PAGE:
- This was sent to me, it is Ballentine's Legal definition of monster. Human beings are not monsters unless they resemble a lower animal. Lawyers might be able to confuse this issue but it seems pretty obvious to me what it means.
A plant or creature terribly deformed.
A human-being by birth, but in some form resembling a lower animal
"A monster...hath no inheritable blood, and cannot be heir to any land, albeit it be brought forth in marriage; but, although it hath deformity in any part of its body, yet if it hath human shape, it may be heir." 2 Bl Comm 246.John-Chester: Stuart: sovereign without subjects
c/o postal service location
21001 N. Tatum Blvd. Suite 1630472
Phoenix, Arizona republic cf 85050 cf
See what's free at AOL.com.
- Here is the 1856 Bouvier Law Dictionary entry:
MONSTER, physiology, persons. An animal which has a conformation contrary to the order of nature. Dunglison's Human Physiol. vol. 2, p. 422.
2. A monster, although born of a woman in lawful wedlock, cannot inherit. Those who have however the essential parts of the human form and have merely some defect of coformation, are capable of inheriting, if otherwise qualified. 2 Bl. Com. 246; 1 Beck's Med. Jurisp. 366; Co. Litt. 7, 8; Dig. lib. 1, t. 5, l. 14; 1 Swift's Syst. 331 Fred. Code, Pt. 1, b. 1, t. 4, s. 4.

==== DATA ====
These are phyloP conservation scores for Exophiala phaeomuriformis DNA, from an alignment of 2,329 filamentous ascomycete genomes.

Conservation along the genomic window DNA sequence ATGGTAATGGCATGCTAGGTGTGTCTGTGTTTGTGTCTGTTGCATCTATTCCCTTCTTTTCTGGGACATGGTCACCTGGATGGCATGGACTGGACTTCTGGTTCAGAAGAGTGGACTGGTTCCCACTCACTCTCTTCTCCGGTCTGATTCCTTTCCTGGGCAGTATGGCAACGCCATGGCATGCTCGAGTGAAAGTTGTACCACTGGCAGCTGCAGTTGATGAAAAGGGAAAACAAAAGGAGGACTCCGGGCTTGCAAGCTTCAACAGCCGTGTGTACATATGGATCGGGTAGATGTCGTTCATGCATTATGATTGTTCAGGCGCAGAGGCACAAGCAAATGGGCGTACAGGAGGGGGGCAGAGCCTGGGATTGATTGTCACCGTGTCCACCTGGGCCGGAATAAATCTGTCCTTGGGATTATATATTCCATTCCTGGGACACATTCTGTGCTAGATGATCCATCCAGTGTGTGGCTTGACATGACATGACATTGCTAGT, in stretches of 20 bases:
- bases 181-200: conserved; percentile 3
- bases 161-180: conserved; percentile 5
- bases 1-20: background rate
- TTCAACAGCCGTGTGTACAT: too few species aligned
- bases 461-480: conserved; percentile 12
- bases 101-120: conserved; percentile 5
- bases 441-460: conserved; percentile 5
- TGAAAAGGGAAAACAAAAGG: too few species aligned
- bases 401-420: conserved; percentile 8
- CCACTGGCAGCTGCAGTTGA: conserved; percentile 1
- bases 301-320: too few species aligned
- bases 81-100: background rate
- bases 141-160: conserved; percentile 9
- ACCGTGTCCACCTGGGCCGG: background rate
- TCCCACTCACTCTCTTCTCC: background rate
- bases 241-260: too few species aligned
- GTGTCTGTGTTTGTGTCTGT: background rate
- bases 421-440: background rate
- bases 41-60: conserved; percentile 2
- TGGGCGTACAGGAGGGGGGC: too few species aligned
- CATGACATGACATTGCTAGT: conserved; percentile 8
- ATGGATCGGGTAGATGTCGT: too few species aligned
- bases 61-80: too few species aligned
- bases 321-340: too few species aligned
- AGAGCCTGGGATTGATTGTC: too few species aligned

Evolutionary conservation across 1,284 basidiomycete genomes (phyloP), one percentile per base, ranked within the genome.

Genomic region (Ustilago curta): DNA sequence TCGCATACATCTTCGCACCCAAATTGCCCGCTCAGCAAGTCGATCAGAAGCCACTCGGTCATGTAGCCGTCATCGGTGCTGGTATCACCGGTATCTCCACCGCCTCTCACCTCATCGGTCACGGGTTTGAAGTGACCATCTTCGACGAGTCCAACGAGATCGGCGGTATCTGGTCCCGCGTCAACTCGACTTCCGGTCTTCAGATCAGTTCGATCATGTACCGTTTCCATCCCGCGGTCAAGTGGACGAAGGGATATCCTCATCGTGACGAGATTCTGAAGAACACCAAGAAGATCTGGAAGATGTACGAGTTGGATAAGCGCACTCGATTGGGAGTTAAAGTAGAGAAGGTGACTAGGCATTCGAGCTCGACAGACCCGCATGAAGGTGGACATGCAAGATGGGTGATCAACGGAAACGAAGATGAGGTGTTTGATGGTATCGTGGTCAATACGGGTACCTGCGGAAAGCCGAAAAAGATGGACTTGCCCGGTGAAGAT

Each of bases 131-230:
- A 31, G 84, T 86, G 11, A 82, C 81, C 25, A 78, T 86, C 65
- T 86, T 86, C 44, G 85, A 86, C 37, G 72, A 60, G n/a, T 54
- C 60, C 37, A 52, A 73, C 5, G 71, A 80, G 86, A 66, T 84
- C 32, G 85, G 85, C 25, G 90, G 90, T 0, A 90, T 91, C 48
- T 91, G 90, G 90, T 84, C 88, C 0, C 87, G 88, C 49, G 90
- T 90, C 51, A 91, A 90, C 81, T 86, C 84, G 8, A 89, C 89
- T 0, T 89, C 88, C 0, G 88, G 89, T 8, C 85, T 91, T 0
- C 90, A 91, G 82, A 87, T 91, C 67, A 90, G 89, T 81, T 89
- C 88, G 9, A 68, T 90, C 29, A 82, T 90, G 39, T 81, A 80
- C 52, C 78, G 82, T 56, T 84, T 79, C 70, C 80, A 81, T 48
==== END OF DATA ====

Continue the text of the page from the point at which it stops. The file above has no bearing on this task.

3. No living human birth, however much it may differ from human shape, can be lawfully destroyed. Traill. Med. Jur. 47, see Briand, Med. Leg. 1ere part. c. 6, art. 2, 3; 1 Fodere, Med. Leg. 402-405.
mobinem@... wrote:This was sent to me, it is Ballentine's Legal definition of monster. Human beings are not monsters unless they resemble a lower animal. Lawyers might be able to confuse this issue but it seems pretty obvious to me what it means.